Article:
by Sheila Mason Gale
A Canterbury Story by Sheila Mason Gale Can you imagine holding the same political office for sixty-three years? We have such a man in Canterbury. He has been a Justice of the Peace since 1938 and his name is Linwood Tracy.
The first time I met Mr. Tracy he was a teacher at Calvary Chapel's Vacation Bible School. He was outgoing, had a big booming voice and a hearty laugh. Having a shy nature, I was a little bit afraid of him, but there was nothing to be afraid of, Linwood encouraged all of his students to be themselves.
The Tracy family has been in Canterbury since it was founded in 1703. In the 1800's his Grandfather, Lucius, operated Canterbury's pauper's farm. This farmhouse is the one story building located across the street from the post office. Some of the residents were the Quinebaug Indians. Linwood has lived in Canterbury his whole life except for two or three years when the family moved to Woodstock where his father, Herbert, ran the pauper's farm there. At one time, Herbert bought a team of horses and worked for Arthur Bennett who operated a sawmill and filling station. As a young boy, Linwood would trap skunks and muskrats and sell them to Mr. Bennett for some spending money. The skins were probably dyed and used as hand muffs, which were popular at the time.
Hanging May baskets was once a popular fun event. In the spring, children would put some penny candy and flowers in a basket, hang it on the door of their favorite girl or boy, knock on the door, and hide. The child would then come out and try and find the gift giver. Linwood had a crush on Truman Hart's daughter, Helen, and she was the recipient of his May basket.
Being a farm town, many families in Canterbury belonged to the Grange. The Tracy family belonged and one of their favorite activities was singing. Linwood's father formed a quartet and Linwood and Anna Herr would sing duets. All of Linwood's four children play an instrument or sing.
Linwood graduated at age thirteen from the Green school (Canterbury's library today), but couldn't get working papers so he had to go back to Frost school (on Lisbon Road) for one more year. Linwood had several hobbies. In the winter you could always find him skating, in the fall he would hunt and trap. In the spring, he and a buddy would sometimes come down "sick" and be sent home from school, but would make a miraculous recovery on the way home and be able to go fishing.
Fourth of July celebrations were a big event in Canterbury when Linwood was a boy. Linwood's father ran the clambake at the grange hall; there were fireworks and lots of activities. Linwood and several other boys would sneak into the church on the Green and ring the bell at midnight on July 4th. This went on for about three years until they were caught, by Merritt Hawes and persuaded to stop.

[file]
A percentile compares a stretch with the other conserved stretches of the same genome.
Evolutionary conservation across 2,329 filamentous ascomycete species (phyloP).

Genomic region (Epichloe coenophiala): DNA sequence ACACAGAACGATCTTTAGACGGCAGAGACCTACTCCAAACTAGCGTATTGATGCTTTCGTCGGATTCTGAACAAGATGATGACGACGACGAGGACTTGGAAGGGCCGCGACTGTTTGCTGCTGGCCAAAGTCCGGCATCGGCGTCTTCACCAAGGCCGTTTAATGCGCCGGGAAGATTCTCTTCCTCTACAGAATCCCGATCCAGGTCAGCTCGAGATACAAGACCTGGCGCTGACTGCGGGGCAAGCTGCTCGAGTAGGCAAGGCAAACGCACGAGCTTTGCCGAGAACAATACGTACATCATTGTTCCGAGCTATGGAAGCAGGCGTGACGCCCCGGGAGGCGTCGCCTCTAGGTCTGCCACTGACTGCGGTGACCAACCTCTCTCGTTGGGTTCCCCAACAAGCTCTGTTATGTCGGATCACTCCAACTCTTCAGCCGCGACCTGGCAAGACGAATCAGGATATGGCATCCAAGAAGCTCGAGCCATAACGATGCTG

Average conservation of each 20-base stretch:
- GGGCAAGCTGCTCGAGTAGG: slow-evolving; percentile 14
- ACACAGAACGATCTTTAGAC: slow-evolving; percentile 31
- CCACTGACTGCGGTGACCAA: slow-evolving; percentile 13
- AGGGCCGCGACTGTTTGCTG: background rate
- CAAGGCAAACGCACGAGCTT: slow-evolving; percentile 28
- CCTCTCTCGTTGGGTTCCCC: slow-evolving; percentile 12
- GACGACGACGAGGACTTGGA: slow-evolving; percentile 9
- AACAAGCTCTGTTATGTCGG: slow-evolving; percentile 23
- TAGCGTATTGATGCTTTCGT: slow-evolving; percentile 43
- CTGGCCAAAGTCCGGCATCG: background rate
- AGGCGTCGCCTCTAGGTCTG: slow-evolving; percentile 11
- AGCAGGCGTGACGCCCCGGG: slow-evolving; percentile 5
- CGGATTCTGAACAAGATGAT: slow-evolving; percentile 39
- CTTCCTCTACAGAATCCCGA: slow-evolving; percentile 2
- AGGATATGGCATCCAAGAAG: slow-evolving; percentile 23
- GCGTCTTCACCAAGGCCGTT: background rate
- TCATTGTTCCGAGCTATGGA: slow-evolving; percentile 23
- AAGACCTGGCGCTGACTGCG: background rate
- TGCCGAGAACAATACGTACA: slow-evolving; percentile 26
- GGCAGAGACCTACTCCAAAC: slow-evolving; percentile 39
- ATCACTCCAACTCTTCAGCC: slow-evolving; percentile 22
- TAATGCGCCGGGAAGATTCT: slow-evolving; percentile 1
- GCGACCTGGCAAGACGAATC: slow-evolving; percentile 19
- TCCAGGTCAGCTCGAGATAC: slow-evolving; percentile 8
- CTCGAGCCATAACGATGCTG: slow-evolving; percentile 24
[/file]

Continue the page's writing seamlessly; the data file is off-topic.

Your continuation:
As children, Linwood and his two sisters and two brothers didn't have any transportation and the only way to get around, was to walk. They walked everywhere and thought nothing of it. Linwood does remember the first paved road in Canterbury about 1922. It came from Brooklyn and was paved up to the intersection of Route 169 and Route 14. Then it turned on Route 14 toward Scotland until it reached what is now Creative Interiors. It was 1928 or 29 before the road was paved from the Routes 169/14 intersection to Lisbon.
In 1938 a group of young Canterbury residents, comprised of Rudy Nikkonen, Nelson Carpenter, Lillian Frink and a few others, formed the young Republicans Club and they each decided what office they would run for. Linwood choose Justice of the Peace. He is very proud that most of the couples he has married over the years have stayed together. Another part of his job was to be a judge over family matters, traffic violations, fish and game violations, etc. The courthouse was in the building next door to the Frink & Wright store and was in operation until 1959. One case that came before him was a man arrested for shooting deer out of season. The minimum fine was $100.00, so Linwood fined the man $100.00 and then returned $95.00. The game warden who arrested the man was very upset at this decision, but Linwood felt that since the man had seven children, he should be able to hunt venison to feed his family no matter what time of year it was.
Formerly on land where St. Augustines Church is located, there was a hoop shop. This was a place that made oak hoops for ship masts and yardarms. The oak was steamed and bent into shape and tacked with copper nails. Linwood's grandfather worked for the shop owner who was the grandfather of the woman who later became his wife, Althea Williams. At first Linwood was interested in Althea's sister, but he discovered that Althea was a fun person and she was the one he decided to marry. In August of 1933, they ran away and got married and kept it a secret for four months. Althea was a kind and gentle person, but she had a very strong constitution and would not be moved from what she believed.
Linwood is a coin collector. When he was attending the Green school, he decided to pick some violets along the side of the road for his teacher, Cornelia Lovell. While doing this he found a two-cent coin (which he still has today) and from that time on coins have fascinated him.
Linwood still has that big booming voice and that hearty laugh especially when talking about his childhood. I'm not afraid of him any more, instead, I have great respect for him and think of Linwood as a pioneer, of sorts, strong, hardworking, no-nonsense and ingenious.